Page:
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  1. #1
    Join Date
    Oct 2010
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    Orlando, FL
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    Provided Answers: 1

    Question Unanswered: Capitalize Data Types?

    I know it's common procedure when typing / documenting ANSI SQL to capitalize statements like 'SELECT', 'INSERT', 'DROP', 'UPDATE', & 'LIKE', however my question is what about data types? Is it recommended to capitalize data types in my code or leave them lowercase?

    Code:
    CREATE TABLE employees
    (
    emp_id integer PRIMARY KEY NOT NULL,
    fname varchar(20) NOT NULL,
    lname varchar(20) NOT NULL,
    email varchar(50) UNIQUE NOT NULL,
    dob date NOT NULL,
    salary decimal(19,4) NULL,
    city varchar(40) NOT NULL,
    state char(2) NOT NULL
    );

  2. #2
    Join Date
    Nov 2003
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    2,933
    Provided Answers: 12
    Do whatever you prefer, but be consistent - and document it.

    Style depends a lot on the DBMS as well. In the PostgreSQL world, people tend to write everything in lowercase. In the Oracle world, people tend to write everything in uppercase and in the Microsoft world peopel tend to use CamelCase.

  3. #3
    Join Date
    Feb 2008
    Location
    Japan
    Posts
    3,483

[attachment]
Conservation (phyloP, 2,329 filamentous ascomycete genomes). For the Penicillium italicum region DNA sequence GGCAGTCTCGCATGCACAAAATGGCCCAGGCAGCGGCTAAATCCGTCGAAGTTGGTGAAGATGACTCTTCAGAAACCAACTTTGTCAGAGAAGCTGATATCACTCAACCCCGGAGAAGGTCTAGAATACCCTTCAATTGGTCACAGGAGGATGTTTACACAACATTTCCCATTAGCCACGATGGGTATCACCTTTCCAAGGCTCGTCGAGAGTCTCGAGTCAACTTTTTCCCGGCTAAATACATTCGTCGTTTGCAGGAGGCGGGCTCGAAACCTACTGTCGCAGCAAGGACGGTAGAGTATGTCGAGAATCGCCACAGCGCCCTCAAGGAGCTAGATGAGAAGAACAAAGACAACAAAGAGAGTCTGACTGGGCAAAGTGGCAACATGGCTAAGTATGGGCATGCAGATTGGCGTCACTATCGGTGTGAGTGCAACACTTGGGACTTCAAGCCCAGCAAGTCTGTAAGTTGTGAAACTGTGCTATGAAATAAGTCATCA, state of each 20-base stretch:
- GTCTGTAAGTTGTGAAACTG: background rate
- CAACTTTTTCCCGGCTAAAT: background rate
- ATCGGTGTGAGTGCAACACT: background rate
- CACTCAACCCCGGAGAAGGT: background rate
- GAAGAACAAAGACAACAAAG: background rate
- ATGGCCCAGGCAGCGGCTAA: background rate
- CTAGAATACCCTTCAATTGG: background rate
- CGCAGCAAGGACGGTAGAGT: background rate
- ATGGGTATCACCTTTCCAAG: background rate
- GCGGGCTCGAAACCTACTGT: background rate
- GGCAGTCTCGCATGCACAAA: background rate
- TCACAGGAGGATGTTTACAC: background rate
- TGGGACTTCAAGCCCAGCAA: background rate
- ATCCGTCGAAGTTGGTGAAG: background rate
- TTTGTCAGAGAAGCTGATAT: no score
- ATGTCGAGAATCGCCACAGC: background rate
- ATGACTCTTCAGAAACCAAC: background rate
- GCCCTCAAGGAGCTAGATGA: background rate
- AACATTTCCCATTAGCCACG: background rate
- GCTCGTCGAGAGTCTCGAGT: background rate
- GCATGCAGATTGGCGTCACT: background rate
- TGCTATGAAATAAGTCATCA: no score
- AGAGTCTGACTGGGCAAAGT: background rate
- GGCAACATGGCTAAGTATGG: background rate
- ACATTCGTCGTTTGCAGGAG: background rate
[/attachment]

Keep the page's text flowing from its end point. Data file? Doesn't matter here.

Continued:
Why do you worry to capitalize datatypes?
    You also capitalized other keywords than statements, like 'TABLE', 'PRIMARY KEY', 'UNIQUE', 'NOT NULL', 'NULL'.

    I prefer to capitalize keywords used to construct SQL statements(including built-in functions, attributes, options, so on),
    and use all lowercases for others(user supplied resource names including user-defined-functions), even if that were compound words.

    And, I prefer to use under score to separate each words in a compound word.
    For example, I prefer to use employee_id than EmployeeId or EmployeeID.
    Because, all of employee_id, Employee_Id, Employee_ID, EMPLOYEE_ID would be treated as same thing in SQL.

  4. #4
    Join Date
    Nov 2003
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    Provided Answers: 12
    Quote Originally Posted by tonkuma View Post
    Because, all of employee_id, Employee_Id, Employee_ID, EMPLOYEE_ID would be treated as same thing in SQL.
    Not necessarily with MySQL or SQL Server. They can be case sensitive even without using double quotes.

  5. #5
    Join Date
    Feb 2008
    Location
    Japan
    Posts
    3,483
    Quote Originally Posted by shammat View Post
    Not necessarily with MySQL or SQL Server. They can be case sensitive even without using double quotes.
    I think that I see the reason of you worte "Style depends a lot on the DBMS as well".

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